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Fran Blinebury

Both Tony Parker and Gregg Popovich know that the Spurs need to pick it up on the defensive end.

Spurs' goal for upcoming season is to bring back the nasty


Posted Oct 11, 2012 10:09 AM

There was a time when anybody who dared come down the middle of the lane would have been greeted by the two-headed monster of Tim Duncan and David Robinson, blocking shots, banging bodies and leaving a few bruises.

There was a time when any hot-shot guard or fill-up-the-hoop perimeter player would have had to endure a night of bumping and grinding and pulling and shoving and maybe even a well-placed foot or elbow in just the right spot from the devilish Bruce Bowen.

There was a time when stepping out onto the court as a visiting player at the AT&T Center was like being slowly and steadily squeezed in a vise as the Spurs turned the handle.

In other words, there was a time when Gregg Popovich didn't have to ask for some nasty.

Those four championship banners that hang from the rafters were fastened there by defense -- cold, hard, relentless, as much a part of the atmosphere as the oxygen in their blood.

Now, if there is going to be a chance of adding a fifth this season, it is Popovich's belief that his team needs to channel or reclaim their snarling old selves.

"A lot of people still see us as the nice Spurs," said point guard Tony Parker. "This year, I think we need to play like we're hungry and we want it.

"We have to stop saying, 'Oh, we won a lot of championships and we'll come back,' " Parker said. "We have to play with more attitude. Like Pop said, more nasty, all season long."

The celebrated nasty comment came in a timeout huddle during Game 1 of the Western Conference finals against Oklahoma City and it worked as far as helping the Spurs to build a 2-0 lead in the series and stretch a winning streak to 20 games.

But in the end it was no more than a sugar high that eventually had San Antonio crashing with four consecutive losses and a sudden, stunning end to another unfulfilling season.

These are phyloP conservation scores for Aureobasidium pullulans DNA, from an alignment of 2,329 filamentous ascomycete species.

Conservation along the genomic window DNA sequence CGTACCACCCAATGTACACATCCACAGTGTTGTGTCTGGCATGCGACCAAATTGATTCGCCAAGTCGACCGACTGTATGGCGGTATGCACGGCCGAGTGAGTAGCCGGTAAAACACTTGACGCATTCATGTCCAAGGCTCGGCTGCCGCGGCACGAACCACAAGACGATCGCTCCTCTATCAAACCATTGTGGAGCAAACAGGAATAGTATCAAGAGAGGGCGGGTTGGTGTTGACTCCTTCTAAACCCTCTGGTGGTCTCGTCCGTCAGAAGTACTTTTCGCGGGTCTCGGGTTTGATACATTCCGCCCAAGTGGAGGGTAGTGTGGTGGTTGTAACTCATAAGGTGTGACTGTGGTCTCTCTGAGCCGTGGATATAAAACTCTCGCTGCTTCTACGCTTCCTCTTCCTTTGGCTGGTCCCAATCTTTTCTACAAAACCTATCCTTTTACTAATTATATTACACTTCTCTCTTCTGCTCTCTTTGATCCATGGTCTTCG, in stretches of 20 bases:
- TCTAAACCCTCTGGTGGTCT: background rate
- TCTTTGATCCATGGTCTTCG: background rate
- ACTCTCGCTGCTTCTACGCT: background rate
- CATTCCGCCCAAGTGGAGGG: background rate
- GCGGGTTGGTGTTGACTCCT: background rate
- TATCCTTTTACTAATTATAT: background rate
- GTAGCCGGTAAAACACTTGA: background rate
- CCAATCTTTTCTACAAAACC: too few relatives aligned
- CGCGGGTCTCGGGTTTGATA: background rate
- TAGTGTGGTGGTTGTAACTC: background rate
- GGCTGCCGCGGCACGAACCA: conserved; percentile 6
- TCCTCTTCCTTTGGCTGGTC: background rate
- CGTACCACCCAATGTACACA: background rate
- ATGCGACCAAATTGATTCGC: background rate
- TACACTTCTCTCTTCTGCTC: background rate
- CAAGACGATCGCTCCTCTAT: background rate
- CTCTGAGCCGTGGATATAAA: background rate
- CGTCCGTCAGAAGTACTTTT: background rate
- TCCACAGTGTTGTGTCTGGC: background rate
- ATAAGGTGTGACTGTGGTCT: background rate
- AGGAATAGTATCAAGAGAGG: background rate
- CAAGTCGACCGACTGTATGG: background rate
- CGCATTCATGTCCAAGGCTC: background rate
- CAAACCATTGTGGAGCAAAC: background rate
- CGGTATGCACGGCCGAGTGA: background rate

"There was an identity theft that took place in that playoff," Popovich said. "We played like the Spurs the first couple of games. Oklahoma City, I believe, learned from that and they played like we did offensively, sharing the ball and trusting their teammates, and we lost our identity. I want to make sure we understand that and get that back."

After several seasons of trying to save the wear and tear on 36-year-old Duncan and 35-year-old Manu Ginobili by monitoring their minutes, pushing the pace and emphasizing a wide-open offensive style, it is time for the defense to re-grow some teeth and the locker room to sharpen its claws.

The Spurs averaged 103.7 points per game last season, which ranked second-best in the NBA. But they finished in the bottom half when it came to points surrendered (96.5) and opponents' field goal percentage (44.8).

Popovich understands that Robinson now sits in the stands as AT&T Center's tallest cheerleader, the bow-tied Bowen sits in front of a camera as a TV analyst, and that aging Duncan and Ginobili are unable to turn back the clock on a nightly basis.

But he's expecting second-year forward Kawhi Leonard to improve on his standout rookie season now that he's getting a full training camp to prepare, for big man Tiago Splitter to take the next step in his development and for the veteran agitator Stephen Jackson to rub off like coarse sandpaper at the defensive end.

Jackson, in fact, suggested that his teammates would be wise to follow his lead in the attitude adjustment, becoming suffering-no-fools prickly and just plain mean.

Popovich opened Spurs camp by making his team sit through a video replay of the series against the Thunder, a rehash of the role reversal and the gut-punch pain of the loss. He wants them to remember it and stay with them like a thorn in their shoe.

In the past two seasons the Spurs won 61 games and then 50 last year in the lockout-shortened schedule, both best in the Western Conference, with a style that has been entertaining but unfulfilling.

"It think offensively we've been playing maybe our best basketball since I've been here, the way we move the ball and the way we score," Parker said. "We have so many weapons. Our bench is really good. I think offensively we may even be better than our championship years.

"But defensively we are very, very far (away). Defensively, when we won championships we were the best team in the NBA. ... Last year we were in the middle, 15 or 16 or something like that. That's not good enough if you want to go all the way."

So it's time to bring nasty back, without being asked.

Fran Blinebury has covered the NBA since 1977. You can e-mail him here and follow him on Twitter.

The views on this page do not necessarily reflect the views of the NBA, its clubs or Turner Broadcasting.

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